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Hi,

Background: I'm 71 and have shopped for over 40 cars in my life (includes wife's cars, helping daughter, company cars) -- The point is experience with dealer shopping.

I don't mind a "good" sales person. Good in my book means:

-- knowing his/her cars & the competition's comparable cars, although, in general, I've done my research and know what I want,

-- dealing with you professionally, courteously and without condescension,

-- eliminating mind games (holding your car keys after looking at your trade in, calling over the "manager" for the close, etc),

-- not sitting in their office with you in front of them & chugging away at their chintzy $30 paper tape calculator for half an hour as if they were working on global warming (it's really very simple...),

-- respecting your time when you know exactly what you want and are ready to go given a decent net price,

-- giving you some space & time and not constantly being "on" you,

-- being straight forward and giving a competitive price net of trade in value,

-- and, yeah, a decent personality and a little sense of humor would go a long way.

Dealers carrying US "big" three (what are they now, Larry, Curley & Moe Autos, Inc?) cars are the worst in general and exclusive foreign car dealers are usually quite a bit better.

The best sales experience I've had was buying my second Subaru. I searched Subaru's web site and emailed three dealers to start. The dealer I bought my first Subaru from never answered; another dealer emailed me to say someone else would follow up and they never did; the third sales person was great. He responded immediately, gave a quite reasonable quote including trade in value (surprised me that he quoted trade in value, even subject to seeing the car), and sounded like he had an IQ higher than a pigeon. When I went to the dealership, he lowered the net price by $1,000 based on trade in value increase and I signed on the dotted line...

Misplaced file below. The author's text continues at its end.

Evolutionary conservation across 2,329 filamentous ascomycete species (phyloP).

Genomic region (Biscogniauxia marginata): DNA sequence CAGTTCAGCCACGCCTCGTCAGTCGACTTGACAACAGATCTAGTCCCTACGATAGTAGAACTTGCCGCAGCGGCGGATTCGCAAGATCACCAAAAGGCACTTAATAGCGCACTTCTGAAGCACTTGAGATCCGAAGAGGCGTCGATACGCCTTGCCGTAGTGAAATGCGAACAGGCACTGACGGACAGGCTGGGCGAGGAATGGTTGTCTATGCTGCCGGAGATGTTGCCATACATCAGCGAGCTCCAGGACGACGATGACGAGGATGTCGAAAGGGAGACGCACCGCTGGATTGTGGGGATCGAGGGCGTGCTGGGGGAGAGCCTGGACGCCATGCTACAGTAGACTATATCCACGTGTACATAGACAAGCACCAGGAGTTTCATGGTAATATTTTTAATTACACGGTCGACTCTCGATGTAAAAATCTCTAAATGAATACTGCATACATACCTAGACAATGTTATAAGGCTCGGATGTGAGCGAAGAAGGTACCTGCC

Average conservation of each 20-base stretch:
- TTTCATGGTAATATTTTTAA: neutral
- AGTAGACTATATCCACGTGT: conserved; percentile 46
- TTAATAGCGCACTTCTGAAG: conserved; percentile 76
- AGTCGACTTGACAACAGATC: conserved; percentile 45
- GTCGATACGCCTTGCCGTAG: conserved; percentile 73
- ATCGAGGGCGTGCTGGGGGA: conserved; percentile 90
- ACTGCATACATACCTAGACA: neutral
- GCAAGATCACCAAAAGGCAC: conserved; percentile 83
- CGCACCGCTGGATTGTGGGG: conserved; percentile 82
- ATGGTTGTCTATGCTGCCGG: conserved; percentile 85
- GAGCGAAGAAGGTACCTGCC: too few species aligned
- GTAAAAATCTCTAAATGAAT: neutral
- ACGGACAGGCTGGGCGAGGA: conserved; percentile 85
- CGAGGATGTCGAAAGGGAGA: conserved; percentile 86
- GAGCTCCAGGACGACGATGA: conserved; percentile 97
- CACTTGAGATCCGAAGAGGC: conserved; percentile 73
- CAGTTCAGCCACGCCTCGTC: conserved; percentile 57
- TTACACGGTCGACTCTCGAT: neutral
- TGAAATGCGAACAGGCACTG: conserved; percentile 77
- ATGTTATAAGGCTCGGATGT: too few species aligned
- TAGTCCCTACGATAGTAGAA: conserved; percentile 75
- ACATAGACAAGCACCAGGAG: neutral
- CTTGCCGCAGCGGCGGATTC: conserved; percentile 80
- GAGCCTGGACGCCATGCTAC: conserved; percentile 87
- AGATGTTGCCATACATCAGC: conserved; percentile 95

It sounds like I should recommend him, but I had a second experience with the same guy, who was new at time #1, and it was more usual car salesman using sales approach #14.

The paper work guy (who also tries to sell financing, extended warranties, etc) at the same dealer was a pain. I don't buy extended warranties; he started offering it at $2,700 and ended up in a series of steps at $800. I told him "no" at each point and that I wasn't interested at all and he appeared irritated with me when I didn't buy the warranty.

Well, I'm on my way to get my fourth Subaru in a row; I'm really excited about the new Outback. I hope the dealers don't tick me off; I'd like to make 72.

P.S. I love my wife's 2009 Forester (except maybe the 4 speed automatic).
 

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Good post.

Both our Subaru purchases, from two different dealers about 1,000 miles apart, went quite well. Here's hoping they're the rule, not the exception. Even the dreaded F&I experience wasn't bad, and in the second case was quite pleasant as the young lady handling paperwork that day was a complete hottie. I wanted to ask her to explain every little detail but my wife was soon on to me. :icon_wink:

Funny how some dealerships make buying a car a more difficult experience than buying a house.
 
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